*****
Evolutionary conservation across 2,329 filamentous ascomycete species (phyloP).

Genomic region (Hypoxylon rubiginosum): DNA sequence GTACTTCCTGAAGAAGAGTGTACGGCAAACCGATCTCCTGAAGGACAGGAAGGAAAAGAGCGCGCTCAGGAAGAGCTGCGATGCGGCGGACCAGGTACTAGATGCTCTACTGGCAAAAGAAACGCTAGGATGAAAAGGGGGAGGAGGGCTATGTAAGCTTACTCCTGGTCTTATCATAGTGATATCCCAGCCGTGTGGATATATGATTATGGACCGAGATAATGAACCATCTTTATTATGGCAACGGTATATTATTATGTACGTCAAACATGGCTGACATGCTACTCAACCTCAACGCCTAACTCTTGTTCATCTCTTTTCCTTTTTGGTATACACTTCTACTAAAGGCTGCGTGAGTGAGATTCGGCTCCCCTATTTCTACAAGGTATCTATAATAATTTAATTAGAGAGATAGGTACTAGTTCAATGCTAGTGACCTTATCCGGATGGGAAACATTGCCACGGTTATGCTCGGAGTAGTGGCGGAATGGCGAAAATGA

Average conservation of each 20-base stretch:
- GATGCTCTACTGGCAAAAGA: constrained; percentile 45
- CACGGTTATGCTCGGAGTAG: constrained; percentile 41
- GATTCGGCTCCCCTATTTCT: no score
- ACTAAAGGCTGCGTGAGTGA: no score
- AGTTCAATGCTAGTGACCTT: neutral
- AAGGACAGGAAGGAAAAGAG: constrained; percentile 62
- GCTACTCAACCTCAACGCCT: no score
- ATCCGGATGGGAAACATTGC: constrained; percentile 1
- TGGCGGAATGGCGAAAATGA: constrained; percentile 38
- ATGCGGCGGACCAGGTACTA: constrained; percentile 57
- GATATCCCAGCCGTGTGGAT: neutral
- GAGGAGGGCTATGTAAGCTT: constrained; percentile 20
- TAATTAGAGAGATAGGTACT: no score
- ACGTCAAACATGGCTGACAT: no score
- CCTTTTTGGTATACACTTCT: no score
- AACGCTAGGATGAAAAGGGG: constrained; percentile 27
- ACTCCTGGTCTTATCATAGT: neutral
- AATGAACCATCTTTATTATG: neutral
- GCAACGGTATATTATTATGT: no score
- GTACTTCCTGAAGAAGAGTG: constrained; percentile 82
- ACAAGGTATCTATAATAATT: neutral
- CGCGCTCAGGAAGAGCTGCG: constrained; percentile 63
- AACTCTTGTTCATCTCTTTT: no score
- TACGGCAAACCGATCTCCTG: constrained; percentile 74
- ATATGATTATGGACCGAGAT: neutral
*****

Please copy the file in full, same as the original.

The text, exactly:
Evolutionary conservation across 2,329 filamentous ascomycete species (phyloP).

Genomic region (Hypoxylon rubiginosum): DNA sequence GTACTTCCTGAAGAAGAGTGTACGGCAAACCGATCTCCTGAAGGACAGGAAGGAAAAGAGCGCGCTCAGGAAGAGCTGCGATGCGGCGGACCAGGTACTAGATGCTCTACTGGCAAAAGAAACGCTAGGATGAAAAGGGGGAGGAGGGCTATGTAAGCTTACTCCTGGTCTTATCATAGTGATATCCCAGCCGTGTGGATATATGATTATGGACCGAGATAATGAACCATCTTTATTATGGCAACGGTATATTATTATGTACGTCAAACATGGCTGACATGCTACTCAACCTCAACGCCTAACTCTTGTTCATCTCTTTTCCTTTTTGGTATACACTTCTACTAAAGGCTGCGTGAGTGAGATTCGGCTCCCCTATTTCTACAAGGTATCTATAATAATTTAATTAGAGAGATAGGTACTAGTTCAATGCTAGTGACCTTATCCGGATGGGAAACATTGCCACGGTTATGCTCGGAGTAGTGGCGGAATGGCGAAAATGA

Average conservation of each 20-base stretch:
- GATGCTCTACTGGCAAAAGA: constrained; percentile 45
- CACGGTTATGCTCGGAGTAG: constrained; percentile 41
- GATTCGGCTCCCCTATTTCT: no score
- ACTAAAGGCTGCGTGAGTGA: no score
- AGTTCAATGCTAGTGACCTT: neutral
- AAGGACAGGAAGGAAAAGAG: constrained; percentile 62
- GCTACTCAACCTCAACGCCT: no score
- ATCCGGATGGGAAACATTGC: constrained; percentile 1
- TGGCGGAATGGCGAAAATGA: constrained; percentile 38
- ATGCGGCGGACCAGGTACTA: constrained; percentile 57
- GATATCCCAGCCGTGTGGAT: neutral
- GAGGAGGGCTATGTAAGCTT: constrained; percentile 20
- TAATTAGAGAGATAGGTACT: no score
- ACGTCAAACATGGCTGACAT: no score
- CCTTTTTGGTATACACTTCT: no score
- AACGCTAGGATGAAAAGGGG: constrained; percentile 27
- ACTCCTGGTCTTATCATAGT: neutral
- AATGAACCATCTTTATTATG: neutral
- GCAACGGTATATTATTATGT: no score
- GTACTTCCTGAAGAAGAGTG: constrained; percentile 82
- ACAAGGTATCTATAATAATT: neutral
- CGCGCTCAGGAAGAGCTGCG: constrained; percentile 63
- AACTCTTGTTCATCTCTTTT: no score
- TACGGCAAACCGATCTCCTG: constrained; percentile 74
- ATATGATTATGGACCGAGAT: neutral